Fred Punzo

This book covers many aspects of the biology of spiders including morphology, physiology, neurobiology, ecology, evolution, classification, natural history, and behavior. The physiology of all major systems are covered (integument, digestion, excretion and osmoregulation, neurophysiology, respiration and metabolism, circulation and hemolymph), as well as the biochemistry of spider silk and venom. Behavioral topics include, but are not limited to, foraging, dispersal, antipredator tactics, nest and web construction, communication, and social interactions. Topics on physiological ecology, habitat selection, diet composition, and community ecology are also addressed.
Additional ttopics include spider systematics and evolution, as well as the role of spiders in mythology and literature.

This publication has also been published in paperback, please click here for details.

Fred Punzo

This book covers many aspects of the biology of spiders including morphology, physiology, neurobiology, ecology, evolution, classification, natural history, and behavior. The physiology of all major systems are covered (integument, digestion, excretion and osmoregulation, neurophysiology, respiration and metabolism, circulation and hemolymph), as well as the biochemistry of spider silk and venom. Behavioral topics include, but are not limited to, foraging, dispersal, antipredator tactics, nest and web construction, communication, and social interactions. Topics on physiological ecology, habitat selection, diet composition, and community ecology are also addressed.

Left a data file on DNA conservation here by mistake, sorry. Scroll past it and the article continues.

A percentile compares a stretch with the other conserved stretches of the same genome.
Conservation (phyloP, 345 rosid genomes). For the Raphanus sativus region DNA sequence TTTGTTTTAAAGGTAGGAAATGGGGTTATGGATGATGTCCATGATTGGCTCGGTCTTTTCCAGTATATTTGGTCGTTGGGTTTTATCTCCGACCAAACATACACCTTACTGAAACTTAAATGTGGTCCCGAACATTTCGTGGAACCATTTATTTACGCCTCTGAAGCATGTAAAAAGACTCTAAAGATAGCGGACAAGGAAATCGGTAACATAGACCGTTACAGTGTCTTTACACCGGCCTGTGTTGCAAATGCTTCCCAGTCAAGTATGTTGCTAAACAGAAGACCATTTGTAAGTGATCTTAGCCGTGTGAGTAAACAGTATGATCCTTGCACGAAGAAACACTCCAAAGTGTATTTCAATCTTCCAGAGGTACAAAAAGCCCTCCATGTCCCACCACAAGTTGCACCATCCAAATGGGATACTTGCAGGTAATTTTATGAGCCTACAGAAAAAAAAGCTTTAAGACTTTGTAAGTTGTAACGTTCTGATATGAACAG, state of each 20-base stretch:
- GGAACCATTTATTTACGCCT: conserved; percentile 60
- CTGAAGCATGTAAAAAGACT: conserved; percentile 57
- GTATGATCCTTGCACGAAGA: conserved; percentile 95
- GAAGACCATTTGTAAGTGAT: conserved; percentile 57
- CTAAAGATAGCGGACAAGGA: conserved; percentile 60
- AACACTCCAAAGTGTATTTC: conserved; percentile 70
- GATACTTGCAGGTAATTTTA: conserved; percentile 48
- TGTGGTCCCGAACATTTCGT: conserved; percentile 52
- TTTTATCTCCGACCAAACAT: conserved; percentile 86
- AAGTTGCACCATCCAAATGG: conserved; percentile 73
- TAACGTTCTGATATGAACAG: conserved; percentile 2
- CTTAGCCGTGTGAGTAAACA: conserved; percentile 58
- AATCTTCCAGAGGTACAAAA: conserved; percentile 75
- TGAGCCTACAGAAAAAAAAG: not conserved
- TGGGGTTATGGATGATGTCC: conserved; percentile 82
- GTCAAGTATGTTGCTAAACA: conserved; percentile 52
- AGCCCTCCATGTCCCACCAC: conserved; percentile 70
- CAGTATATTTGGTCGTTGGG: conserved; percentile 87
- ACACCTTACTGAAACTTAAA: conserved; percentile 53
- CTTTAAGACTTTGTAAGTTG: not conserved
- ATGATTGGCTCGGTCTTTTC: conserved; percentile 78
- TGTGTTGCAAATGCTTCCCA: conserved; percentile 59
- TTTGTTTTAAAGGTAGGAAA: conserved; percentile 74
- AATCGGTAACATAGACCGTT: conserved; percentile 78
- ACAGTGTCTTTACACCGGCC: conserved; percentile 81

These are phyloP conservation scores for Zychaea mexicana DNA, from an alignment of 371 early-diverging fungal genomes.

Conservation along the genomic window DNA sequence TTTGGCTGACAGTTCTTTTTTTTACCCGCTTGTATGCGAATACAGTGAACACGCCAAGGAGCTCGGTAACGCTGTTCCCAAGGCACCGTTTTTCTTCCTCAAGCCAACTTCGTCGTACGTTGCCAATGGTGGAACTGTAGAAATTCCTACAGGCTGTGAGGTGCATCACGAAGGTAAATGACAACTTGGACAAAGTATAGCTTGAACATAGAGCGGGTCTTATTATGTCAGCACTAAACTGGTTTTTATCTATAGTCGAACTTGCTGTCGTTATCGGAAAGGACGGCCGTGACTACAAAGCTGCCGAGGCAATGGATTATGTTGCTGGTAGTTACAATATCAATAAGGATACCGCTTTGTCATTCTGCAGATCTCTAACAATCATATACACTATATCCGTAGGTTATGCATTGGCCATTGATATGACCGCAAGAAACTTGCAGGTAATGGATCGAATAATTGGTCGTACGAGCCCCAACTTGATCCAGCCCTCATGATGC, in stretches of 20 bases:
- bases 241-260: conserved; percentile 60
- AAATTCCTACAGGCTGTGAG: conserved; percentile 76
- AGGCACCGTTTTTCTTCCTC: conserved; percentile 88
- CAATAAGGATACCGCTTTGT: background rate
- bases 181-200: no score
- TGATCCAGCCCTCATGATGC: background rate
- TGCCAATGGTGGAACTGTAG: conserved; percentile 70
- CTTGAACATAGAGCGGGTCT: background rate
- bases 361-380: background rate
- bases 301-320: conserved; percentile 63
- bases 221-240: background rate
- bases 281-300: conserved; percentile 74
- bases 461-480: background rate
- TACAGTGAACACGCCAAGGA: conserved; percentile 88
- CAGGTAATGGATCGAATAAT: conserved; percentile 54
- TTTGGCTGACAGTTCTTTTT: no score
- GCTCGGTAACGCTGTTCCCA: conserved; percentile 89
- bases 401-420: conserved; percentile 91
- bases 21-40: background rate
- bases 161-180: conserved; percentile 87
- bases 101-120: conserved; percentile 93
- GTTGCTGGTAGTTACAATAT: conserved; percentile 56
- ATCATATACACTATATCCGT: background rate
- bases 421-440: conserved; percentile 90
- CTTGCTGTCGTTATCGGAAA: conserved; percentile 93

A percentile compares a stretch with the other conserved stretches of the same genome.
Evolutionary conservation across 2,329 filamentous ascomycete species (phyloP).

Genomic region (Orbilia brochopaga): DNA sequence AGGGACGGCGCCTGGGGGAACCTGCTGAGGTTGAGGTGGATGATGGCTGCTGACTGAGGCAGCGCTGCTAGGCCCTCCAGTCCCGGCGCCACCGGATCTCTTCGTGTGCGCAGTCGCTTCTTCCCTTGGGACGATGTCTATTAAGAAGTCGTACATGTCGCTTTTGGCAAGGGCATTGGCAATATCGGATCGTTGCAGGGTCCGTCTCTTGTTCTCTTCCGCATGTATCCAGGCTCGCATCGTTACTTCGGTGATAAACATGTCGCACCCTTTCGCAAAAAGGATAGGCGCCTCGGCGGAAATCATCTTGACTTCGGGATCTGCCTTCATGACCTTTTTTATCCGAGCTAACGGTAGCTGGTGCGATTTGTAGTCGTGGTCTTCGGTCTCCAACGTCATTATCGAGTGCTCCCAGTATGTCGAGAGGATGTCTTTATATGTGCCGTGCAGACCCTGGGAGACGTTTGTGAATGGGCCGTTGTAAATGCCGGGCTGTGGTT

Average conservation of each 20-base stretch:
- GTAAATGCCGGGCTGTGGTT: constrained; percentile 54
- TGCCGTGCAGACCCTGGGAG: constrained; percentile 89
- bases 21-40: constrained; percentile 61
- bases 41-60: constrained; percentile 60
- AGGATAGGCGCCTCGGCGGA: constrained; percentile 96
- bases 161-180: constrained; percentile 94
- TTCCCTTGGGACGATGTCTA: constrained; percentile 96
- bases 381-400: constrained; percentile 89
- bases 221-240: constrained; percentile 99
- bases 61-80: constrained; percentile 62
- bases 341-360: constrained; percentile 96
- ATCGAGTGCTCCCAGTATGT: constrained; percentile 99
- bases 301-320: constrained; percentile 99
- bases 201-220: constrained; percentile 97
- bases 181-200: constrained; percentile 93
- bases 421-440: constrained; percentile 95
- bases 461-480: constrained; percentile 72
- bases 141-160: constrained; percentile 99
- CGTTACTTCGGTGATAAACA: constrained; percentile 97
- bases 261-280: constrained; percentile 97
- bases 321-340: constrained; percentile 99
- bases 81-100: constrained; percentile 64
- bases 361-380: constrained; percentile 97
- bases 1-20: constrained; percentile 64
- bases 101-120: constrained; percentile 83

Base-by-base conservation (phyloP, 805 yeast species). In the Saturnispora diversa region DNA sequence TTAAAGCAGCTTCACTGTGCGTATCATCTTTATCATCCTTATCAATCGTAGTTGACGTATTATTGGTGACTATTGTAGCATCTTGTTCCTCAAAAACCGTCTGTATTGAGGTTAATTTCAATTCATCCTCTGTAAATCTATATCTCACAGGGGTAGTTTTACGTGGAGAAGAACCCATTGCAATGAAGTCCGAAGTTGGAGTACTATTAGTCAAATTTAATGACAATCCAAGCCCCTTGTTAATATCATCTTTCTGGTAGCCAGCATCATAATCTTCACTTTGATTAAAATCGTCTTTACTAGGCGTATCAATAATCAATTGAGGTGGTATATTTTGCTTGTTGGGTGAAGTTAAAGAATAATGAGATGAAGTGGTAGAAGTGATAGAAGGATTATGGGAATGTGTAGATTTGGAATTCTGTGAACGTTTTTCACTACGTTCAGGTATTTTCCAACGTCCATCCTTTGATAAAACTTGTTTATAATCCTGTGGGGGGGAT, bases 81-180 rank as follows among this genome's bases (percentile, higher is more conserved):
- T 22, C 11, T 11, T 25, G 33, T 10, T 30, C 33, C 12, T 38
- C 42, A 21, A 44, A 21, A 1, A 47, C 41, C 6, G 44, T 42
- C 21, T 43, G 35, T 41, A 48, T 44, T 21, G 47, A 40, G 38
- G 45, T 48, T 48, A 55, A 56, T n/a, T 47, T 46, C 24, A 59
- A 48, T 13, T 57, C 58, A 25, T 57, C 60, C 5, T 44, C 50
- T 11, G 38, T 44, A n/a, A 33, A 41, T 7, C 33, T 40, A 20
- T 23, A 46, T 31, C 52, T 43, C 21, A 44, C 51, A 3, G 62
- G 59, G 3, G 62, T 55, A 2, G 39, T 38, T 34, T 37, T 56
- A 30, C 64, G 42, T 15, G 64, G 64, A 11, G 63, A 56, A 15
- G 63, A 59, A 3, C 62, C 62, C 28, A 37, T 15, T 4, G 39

Additional ttopics include spider systematics and evolution, as well as the role of spiders in mythology and literature.

This publication has also been published in hardback, please click here for details.

Fred Punzo

Abstract

I studied life history traits, demography, diet composition and habitat associations in the southwestern earless lizard, Cophosaurus texanus scitulus. Individuals from various age classes were sampled from populations at the northern (FCM) and southern (CAS) boundaries of its geographic range (FCM, foothills of Chinati Mts., Texas, USA; CAS, Castonos, Coahuila, Mexico). Males had higher growth rates as compared to females between the juvenile-to-yearling stages at both sites. Significant differences were also found for yearlings, and between yearling-to-adult stages. Growth rates decreased as a function of increasing age and were lowest in adults, and highest during the juvenile-to-yearling and yearling age classes. Earliest date on which a female was found to contain oviductal eggs was 19 May and 10 June, for the CAS and FCM sites, respectively. No females with oviductal eggs were found between 01 March and mid-May. Most females in reproductive condition had a SVL of 53-61 mm, and 57-64 mm, at the CAS and FCM sites, respectively, indicating that most females attain maturity at an age of 10-11 months. Clutch sizes were significantly smaller for females from the FCM site. Sex ratio was significantly biased toward females Survivorship was highest between yearling and adult age classes. Most lizards were found in areas with creosote and mesquite. These lizards are generalist predators that feed on a wide variety of arthropods.